April 4, 2023

Blockchain Attorney ♾️ LC Cole

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📺Attorney LC (Laura) Cole, Esq, is a tech-law maven with International Blockchain Legal. She counsels & educates those in the process of adopting the technologies associated with #blockchain. 🎧 We discuss her niche, and the myriad of partners, and solutions providers who might have a lot to say on a podcast.

In my exuberance I may come off like a crackhead. Specifically so, during the final 10 minutes of the chat. But it really is a fascinating market. 📺

Raw content summary:

- For more advanced audiences, try to tailor the content to be more specific to the audience, and for beginner audiences, try to make the content more accessible by defining terms and providing examples.:

Start recording your conversations with potential clients and other suppliers, and aim to have at least one episode per month featuring a guest with expertise in what you'd like to sell.:

A lawyer who specializes in blockchain and other distributed ledger technologies, who also consults for a lobbyist firm and does speaking engagements, says that most businesses are unfamiliar with the terminology and definitions that exist in the field

-Failure to develop a comprehensive legal strategy for blockchain technologies increases the risks and implications of these implementations.

AI Episode Art for Blockchain Lawyer, LC Cole:
A collage representing the intersections of law and the business of blockchain technology. The theme is "complexity awareness".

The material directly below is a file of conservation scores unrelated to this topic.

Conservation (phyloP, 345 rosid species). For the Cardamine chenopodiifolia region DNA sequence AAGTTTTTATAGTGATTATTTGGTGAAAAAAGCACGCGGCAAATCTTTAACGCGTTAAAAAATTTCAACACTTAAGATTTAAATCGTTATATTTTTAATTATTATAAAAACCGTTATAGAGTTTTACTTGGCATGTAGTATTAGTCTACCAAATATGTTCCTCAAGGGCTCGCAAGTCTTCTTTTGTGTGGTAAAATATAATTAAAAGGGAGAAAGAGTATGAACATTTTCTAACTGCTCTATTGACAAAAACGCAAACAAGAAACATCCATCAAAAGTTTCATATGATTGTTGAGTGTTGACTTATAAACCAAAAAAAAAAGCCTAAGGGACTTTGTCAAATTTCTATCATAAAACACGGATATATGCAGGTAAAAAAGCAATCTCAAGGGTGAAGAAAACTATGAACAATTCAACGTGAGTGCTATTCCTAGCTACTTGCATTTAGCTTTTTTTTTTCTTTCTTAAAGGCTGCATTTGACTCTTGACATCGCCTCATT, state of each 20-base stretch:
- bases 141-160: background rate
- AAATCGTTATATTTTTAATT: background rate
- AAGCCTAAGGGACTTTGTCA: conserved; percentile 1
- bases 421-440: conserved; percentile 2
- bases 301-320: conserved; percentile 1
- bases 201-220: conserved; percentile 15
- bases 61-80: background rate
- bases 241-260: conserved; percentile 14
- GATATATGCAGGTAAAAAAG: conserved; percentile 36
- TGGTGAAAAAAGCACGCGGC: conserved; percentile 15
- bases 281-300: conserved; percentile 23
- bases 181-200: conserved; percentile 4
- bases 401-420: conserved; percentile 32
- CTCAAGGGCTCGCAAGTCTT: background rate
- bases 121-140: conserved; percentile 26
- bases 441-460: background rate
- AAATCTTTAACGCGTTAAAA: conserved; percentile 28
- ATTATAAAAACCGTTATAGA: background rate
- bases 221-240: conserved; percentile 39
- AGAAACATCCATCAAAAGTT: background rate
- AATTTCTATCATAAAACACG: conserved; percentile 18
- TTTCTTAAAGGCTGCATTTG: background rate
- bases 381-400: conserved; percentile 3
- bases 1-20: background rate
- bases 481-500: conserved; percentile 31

I mostly just talk about the regulatory landscape that blockchain and crypto companies face. That dau space and nft projects. Anyone really in the distributed ledger technology space, I'll get on a podcast or a Twitter space or a panel. I was just at Miami Nft Week speaking on a few panels there, just talking legal updates, the pulse of the industry, the policies that are kind of coming down from the top, how different jurisdictions are looking at things, what we're doing in the US. Versus what they're doing in Europe with Mika, versus what creative solutions different island countries or nations are creating for addressing these blockchain issues that people face. And so is that in your consulting role? Correct me if I'm wrong. I think when I picked up your LinkedIn, you're working as part of an organization, and then you're also doing legal work. 1s That description, which does that apply to? Well, I tie it all into my legal work, so I don't do that much consulting. At the end of the day, it's like a lot of just being an attorney, but I roll all the talks that I do. I just do that under my law firm's name so that they get more clients out of it and I get more work. Got you. So whenever I speak, I'm like, oh, I'm LC with International Blockchain legal. We're a distributed ledger technology firm, so we exclusively serve clients in the space. And that's kind of like our niche expertise that allows us to really hone in on clients that want an attorney that understands the tech as well as the law. 2s And then I am consulting a little bit lobbyist firm in Florida, Block One, it does blockchain specific lobbying, and it does other telecom lobbying. But my role there is really just to help facilitate blockchain companies to get a voice in the government ear because the governments are just behind on listening and paying attention to this stuff and utilizing it. So when you say a company in that space. 2s Could that is that necessarily a company whose business model is 1s implementing these technologies for other businesses? Or might this be a business for whom implementing these technologies opens new legal questions? And they're a bank, but because yeah, exactly. It's anybody that wants to touch anything in the distributed ledger technology space. So if it's emerging web two companies as they're breaching bridging into web three, that's one thing. If they're straight up web three company, that's like trying to do a token raise or trying to do a regular fundraise with equity or leverage blockchain technology with what they're building or something on that space. They don't have to be a platform or a network or a layer one. They could be a wallet company or an NFT project or a Dow that's utilizing aspects of the technology. So you really have to understand the nuance of the arena that you're in. But it's a lot of, like I mean, it's startup. I'm a startup attorney specializing in this emerging tech. Right. So there's going to be bleeding AI issues that come in. There's going to be bleeding data privacy issues that come in. And that's Web two problem that's not unique to Web Three. It's just something that web three is going to have to address also along with all these other considerations. 2s Right. And so I'm guessing 1s no, I'm not guessing. What I should say is 2s that's a pretty 1s different set of vocabulary than even exists somewhere in generic business. Like, for example, LinkedIn. You've used enough words and phrases already that legitimate atley I'm dumbfounded about, and I've produced hours of podcast about the Dow Space or blockchain 2s I've sat through, but I don't apply it. It has no and so that's six months ago. I'm not even asking you to convert me or educate me. I'm just wondering how much is your audience or the people you're doing business with? I mean, there's either got to be somebody in these organizations who even has that vocabulary, or they're probably not in your universe. They're not going to the events you're speaking at 2s if they're completely and I feel like there has to be a significant percentage out there, which, hey, great for you, by the way, that's job security for the next two decades. But it seems to me there would still be an overwhelming majority in business decision making. Fear. 2s Levels all across industry of all sizes who are completely and utterly baffled by that terminology, maybe more germane to the conversation, don't know that terminology exists. While they may be vaguely aware of blockchain, so they don't know where to pursue sort of deep dive or truly connected industry conversations, because I generally don't, unless it's somebody who's coming in from your world as a guest on a podcast. Oh, for sure. 1s A lot of what I do when I speak is like, it depends on the panel that I'm speaking on. So, like, Miami and Ft week is a mixture of people that are new to the space versus people that are ingrained in the space. So depending on the title of the panel, you would have an advanced audience versus kind of a more beginner audience, I guess. So I always try and tailor whatever I'm speaking about to understanding who my audience is. If this is all newbies, I'll define terms as I use them. If it's more advanced people in the space, then I'll really try and dive deep into the more nuanced issues that they're facing thing that they actually probably have questions about. So for example, I spoke at the St. Thomas School of Law, their journal on complex litigation symposium. So I had to publish an article to be considered a speaker, and that was obviously a little bit more of a sophisticated panel in the legal respect. So I ended up defining a lot of. 2s Blockchain terms or distributed ledger technology terms, but I didn't have to define a lot of legal terms because I was talking to a room full of lawyers. So I would get up there and I would define the blockchain side and then I would give an example of a case that they might be familiar with as it applies to the blockchain stuff. So that's kind of how I try and walk people through this garden of education. As you enter such an emerging field, the barriers are the terminologies, the barriers are the ease of use. There are absolute things that I can talk about all day long that I don't use because it is a bitch to use. And I just like I don't want to take the time to sit down there and use it. Can I talk about it? And have I witnessed it, have I seen it, can I explain it? Yeah, but do I want to sit down and click those buttons and get frustrated and do it myself? Absolutely not. So I just haven't. But I understand it in concept. So there are significant barriers, especially when it comes to ease of use in this space that you have to be cognizant of when you're talking to people about this, that I try and be very considerate of when I do speak about these things. But sometimes I just get on a tangent and I'm just talking about something that I care about and I forget to tailor it to my audience completely and I'm just talking without defining. I try not to, but it gets the best of us sometimes. Well, and then 2s they get exposed to what another layer or two deeper in the onion sounds like, and it probably just reinforces that they need help. 1s I got a little peek behind the curtain there when she went off on that tangent and holy shit, now I'm really confused. Yeah, and then hopefully they call me and just pay me to do whatever to educate. I'm really trying to pivot into 1s doing speaker series for law firms. I would love to go on a road tour where I just jump from major firm like Acreman to 2s some of the other big names that are escaping. I'd love to do like a tour where I go into these firms that are clearly their clients are asking questions and they just don't even know how to begin. So I would come in and just do like a CLE, which is like continuing legal education credits for lawyers who need to learn this up or at least act like they know these terms and aren't immediately freaked out or turned off by them. So that's one of the things I'm trying to be pivoting into is like, I've really enjoyed speaking and educating about these things. I'd like to add more of that to my practice. I mean, I love practicing the law aspect of things, but. 1s This is like a passion project to just be more of an engaged speaker at businesses, go into Google and explain to their division what blockchain is and how Google could utilize it. Or law firms, this is the term. Or CPAs, like, hey guys, this is how the tech works. This is the legal application of it, your nuanced tax calcul, regulations, this is how to think about them. Kind of when you said CLA, 1s it opened the floodgates in terms of because 2s obviously that's got sort of a legal ring to it. But the first thing I thought was, well, that same format, essentially, and you went into some further examples that weren't necessarily talking to a room full of lawyers, but just FYI, that's the kind of thing where, I mean, that could be a private podcast. There's companies like Wisinco, like the accounting firm, there's 1s Panasonic, all kinds of huge corporations that are using private podcasts to educate a particular audience either within their own organization or a particular customer group. So that might be the kind of thing that you could offer them a full multimedia like, hey, you've got this division. 2s Why don't we plug in a customized private podcast? Because then it can be a thought leadership thing. If it's not directly a CLE, if there's no certification type credits involved. What it can be at that point is you could customize it to an organization by bringing in some possibly their thought leadership and cross pollinating that with examples. Some of the organization I've used for you. They'll do crazy stuff like have their head of technology development spend 40 minutes chatting with a tattoo artist or an executive chef. But around the topic that lets the audience wrap. Their head around how this affects process or how this affects systemization or even how it affects teamwork, that kind of thing 1s in a human place. But if you've got doors open to you that were legal or even not legal sales, heck, you could probably go in organizations and just give them the ABCs of speaking the language like you could do for Dummies in business on blockchain on dow on I don't know. There's probably four or five other things that I'm too silly to even think of, but that's in terms of, forgive me, but if we're at happy hour 1s and you were my college friend, I'd be like, holy cow. There's no rules now. And you can like all these platforms let you put out really high quality product and the idea that you might have Fortune 500 or even smaller 1s mom and pop shops but who have an expertise or a focus where it really matters to them. You could be the conduit to essentially getting thought leadership up to speed, then getting this group to wrap their heads around it in this way, then getting this group to wrap their heads around it in that way. And having laid all the groundwork in terms of vocabulary and resources and newsletters people should subscribe to and great YouTube videos that you see. Guys, go check this out. Like, all the a sudden you're the damn oracle. On the way that these applications plug into their business and possibly their different business groups, possibly even their client groups. 3s There's people out there spending tons of money on stuff like that right now, for sure. But. 1s It. Yeah, I mean, I could, but it sounds like that would be a full time job in itself, and I wouldn't want anything to take away from my actual day job of practice. My assumption would be is that you're having these conversations every day anyway, you're just not recording them. Yeah, there you go. You're already doing this podcast. You're just not capitalizing on it. I'm just not recording it, yeah. 1s Don't know how to do that. 2s I have, like, ten posts on Instagram. I'm just not the most, like, social media adept person. 1s It's never been my forte. It's probably not what your clients care about either, to be honest. Yeah, 3s it's a little out of my 2s not comfort zone because obviously I speak on this stuff on panels, but to do like a video where I'm here recording myself and seeing myself, that would definitely be a little more out of my comfort zone. But something that's probably the next thing on the pike as I'm trying to build out a speaker series that I can sell the law firms or stuff. In that vein. One thing I would say is if you end up doing any experimenting in this realm, them don't sit there and talk to yourself. You always involve someone from the type of law firms that you want to target. Because if you record a handful of conversations with your client prototype. 2s And 2s let them shine a light on themselves and potentially give them a real reason to want to put this in their newsletter or on their internal sort of whatever, or feed it to everybody in their organization. Really allow them a platform and be a resource to them as much as you can without being preachy. Because the last thing that is going to really sell well in terms of engaging media 2s is a monologue, 1s is a presentation. But if you're the problem solver and all that takes is then bringing in somebody who's got street credit in whatever industry you'd like to sell to. And it's a sales tool, by the way. Podcasts aren't about marketing. It's about like make a list of the 15 people you don't have a text buddy relationship with who if you did, you triple your income. There's your first ten guests, and if you get five of them to say yes, they'll say yes to all bullshit with you for an hour and a half about the market because you're so smart and I'd love to have you on my podcast versus man. I just know we would do a ton of business together. We should chat. That's the goofiest open. And I'm not accusing you, I'm just saying. But take the biggest names you can think of and you'll get half of them to say, yeah, I'll come on a podcast. Sure. Like, aim for the ridiculous sky of people who have big newsletters, big instagrams, big social, big followings. They have some sort of tribe as a guru that overlaps with your market or they're your potential customer type. But even if you were bringing solutions providers to then talk to these law firms, it still makes you the hub of credibility. And when people search for those solutions on Google by name, your podcast is going to pop up on the first page of Google. That's the same effect for any guest. You have their business name, any lawyer you have on your podcast. 1s If you do it right, a week later, anybody who Googles them, your Spotify is like number four, or your podcast website is like number seven, or you're like five out of the first ten results for most of the guests you have, unless they've got a huge media presence already, especially if they haven't been on podcasts. Your episodes of Spotify, YouTube, Apple, they're going to fly right to the top of every guest you have the Google results for their name and specialty or their name and firm name or their name and solution, 1s and that's all signposts back to you as the sort of the hub of info and application and understanding. 2s Hell, you could that's an interesting way to think of it, but that still requires me to pump out a podcast each week or each, whatever. Well, no, it would require you definitely record a couple of conversations a month with anybody on that list, but it should be well, first of all, it should be the kind of thing after you put out a couple, the people who are around you are like, okay, well, why didn't I get an invite? And I literally mean you shouldn't invite a single person you have a relationship with and then you should dazzle them with the production. And when you throw it down, you shouldn't have done a soft launch. No, hey, this is coming. Just throw down a ridiculous podcast and everybody's going to be like, what? And it's so easy to get big guests when you're saying it. You're so smart, I'd love to have you on my show. You don't get a lot of nose to that. But vendors, solution providers, they might even underwrite what they think is you doing a huge production where ultimately it's you just recording what are this is more or less a zoom to the participant. And you can have as long as you scheduled in advance. I'm just saying now it's on base sickly pitching. But these are conversations I'm having with people who are, like, hubs of information like you. I've got a guy who's an expert wallpaper hanger. Since digital printing came out, apparently art galleries and mansions and very contemporary applications. It's not old timey wallpaper. It's crazy digital printing that creates, like, a theme. And so apparently it's really difficult to put up, but the people who make it really expensive. So we're going to the people who make the wallpaper for him to make an educational series that people who are in the paper business can go from, like being a B or a C 1s craftsman to an A plus, which will triple the sales of this type of wallpaper because the shit won't sell if anybody does a mediocre job. It's got to be artisan level craftsmanship. And so we're approaching the people who manufacture wallpaper to say, we know you can't sell this stuff anywhere near. You can produce it because you've got nobody to hang it. 1s Why don't eight of you give us X amount of dollars every month? We'll create the educational course that has people talking about your products, and it's not you selling, which gives you probably even more credibility in the product that we put out. Like, nobody's going to be pitching themselves, but we're just saying how awesome this wallpaper is. We'll put education behind getting these people up to speed in terms of this guy's got like a $20,000 course. But in the meantime, if we can generate activity and awareness for everybody and you guys who can't sell enough redirect a little bit of your marketing budget as a group to us, we don't want to you. We want everybody talking about it. Like everybody wins if you get a bunch of installers out there who can handle it. So that's how creative you can get in terms of finding the people in your market who have deep pockets. 1s Literally all you have to do is bridge a little gap for them. 2s So this sounds like a service you provide. What I just described would be so very bespoke based on how many people you had in that food chain of participation. So I won't lie, that's totally different. And I only went off on that tangent because my guess is I know law firms have deep pockets. I know somebody providing solutions, consulting, specific, even applications, hardware installation. Somebody in your market has a couple of bucks to put towards a creative look at awareness and essentially what amounts to not marketing again, but it's referral marketing as it turns into digital marketing. Like I said, all this stuff will show up unbelievable on Google. But the rubber really meets the road with the fact that if it always involves bringing in somebody else's circle of influence and always giving them a little bit of media candy, that makes them look like a genius to put in their newsletter, to put on their blog, to put in their instagram. Then they're all working for everybody who's putting in has all these guests since. 1s Participants working for them for free on the back end after the episode. So it just becomes sort of like a very mushrooming effect in terms of visibility for the product. And it begins to sound a little like I got to stop making this joke. But it's like a pyramid scheme where it's like the host gets the most benefit, the guest gets guest feels like they're getting a ton of benefit but really the host is getting like that guest name is going to point to the host for the next for the rest of their career for Pete's sake. And the same with all those solutions things when we do it just for a lawyer, like picture a standalone lawyer, personal injury or criminal law. If they want to do a good video podcast, they're going to spend and they want to have a full blown website for it. They're going to spend like 15 grand the first year minimum. That's the least you're going to launch a professional clean 1s Fortune 500 look and feel for. 1s And that's going to include probably spending a couple of weeks working with people on lights and testing this and testing this and testing this so that when people come on your show you've got such an unbelievable glossy feel that they're convinced you're spending three times what you are. And that includes anybody who joins as sort of a sponsor. 2s It sounds like a fascinating market to consider. Any option you ever want to throw at me as a sounding board, I'd be lying if I said I had a specific pitch because I'm just too ignorant about who's driving value, who's got deep pockets, who wants their message loud and proud, who wants to be sneaky behind the scenes, pulling the strings kind of thing. So I'm sure those exist and I wouldn't be intelligent enough to speak to them but if state 1s yeah, I'm sure they are too. I just don't know if I have the bandwidth. I just don't know anything. I mean, I've been on podcasts but. 1s I've never really thought about launching my own, to be honest. There are some I'd love to get on and be a guest on, 1s but you gave me a lot to think about, so I appreciate yeah, it's always a fun conversation, but you're in a super cool not only is your niche cool, and you've got all the buzzwords like that, you could get generic traffic for just educating Joe Schmo. Like me when I get off this call or when I rewatch this to pull out some gems for you. And I'm googling words just so I know where to end the clip. 1s That's all great stuff, but also sort of where you occupy, I think, is a tremendous position of power, if not only legal, but if you can be that conduit. The only thing I would say to address your concerns and I'll only spend, like, 30 seconds on it because I really want to pitch you. I learned a lot, and this is a good combo. And the real pitch happens when you have ideas and bring them to me. So that's like, I so prefer to wait for that. 4s If you look at it as, I have to produce a podcast this month, it's set up all wrong. If it's more to you than, oh, yeah, oh, I've got two really cool people I'm talking to this month, or three. But if you're not looking at it like that because that means we did a bunch of things wrong, it means we didn't shoot for a big enough guest. Because if you're not kind of like, oh, shit, they're coming on my show. They're basically working for me for free this week, this big shot, because that's how it works. If you're not like, oh, I can't wait, because all it is, is like, the best versions of podcasts end up being just unplanned. Don't ever share questions. Everybody's a subject matter expert. And if somebody makes a mistake, I would just say, oh, shoot, that was wrong. I'll need the guides to cut that. What I meant to say was this, and in the finished product, guess what's not there. Yeah. And if you tell your guests, Listen, you can't make a mistake because you get to edit yourself. Just say, hey, cut. That it's. And I just want to talk to you about some of these things. In fact, I'm already recording, so you sound good. I sound good. And I was wondering, did you make it to that conference? Next thing, you're off having a regular conversation. That's a great podcast, but it shouldn't be work. If it takes more than just getting them to agree to plan a show, it's all wrong, 1s and that won't last. Like, you would never do that for the next three years. It's literally got to be just plugged in. Oh, my God. Cool call today. Can't wait till 130. Knock it out. Your responsibilities are literally done. No. Hey, this. Hey, that. You got to focus on this. I need you to cut that. No, you just get to finish product, like, three days later, and your guest gets a media kit that says, please feel free to share this with your marketing department. The tall ones are under a minute, and they're usable here. That's square ones or wide ones. Next thing you know, they're working for you for free, but it shouldn't be a job for the host. Yeah, that's because anybody who's got time to have a podcast, frankly, probably doesn't deserve to have a podcast. 2s Right? Yeah. 1s My day to day is like, 1s I've got to run to another meeting, but my day to day is so insane. But you did give me a lot to think about. I'll probably circle back. And don't be surprised if I reach out to you, because I've got somewhere for you to guess. 2s It'll be a very niche little show, but I'll be happy to help you get out there. 3s Absolutely. I would be a guest on anything. I can talk legal. Cool. All right. Thank you so much. Take care. Bye bye. Cool. Yeah, pleasure. Have a good one. Bye.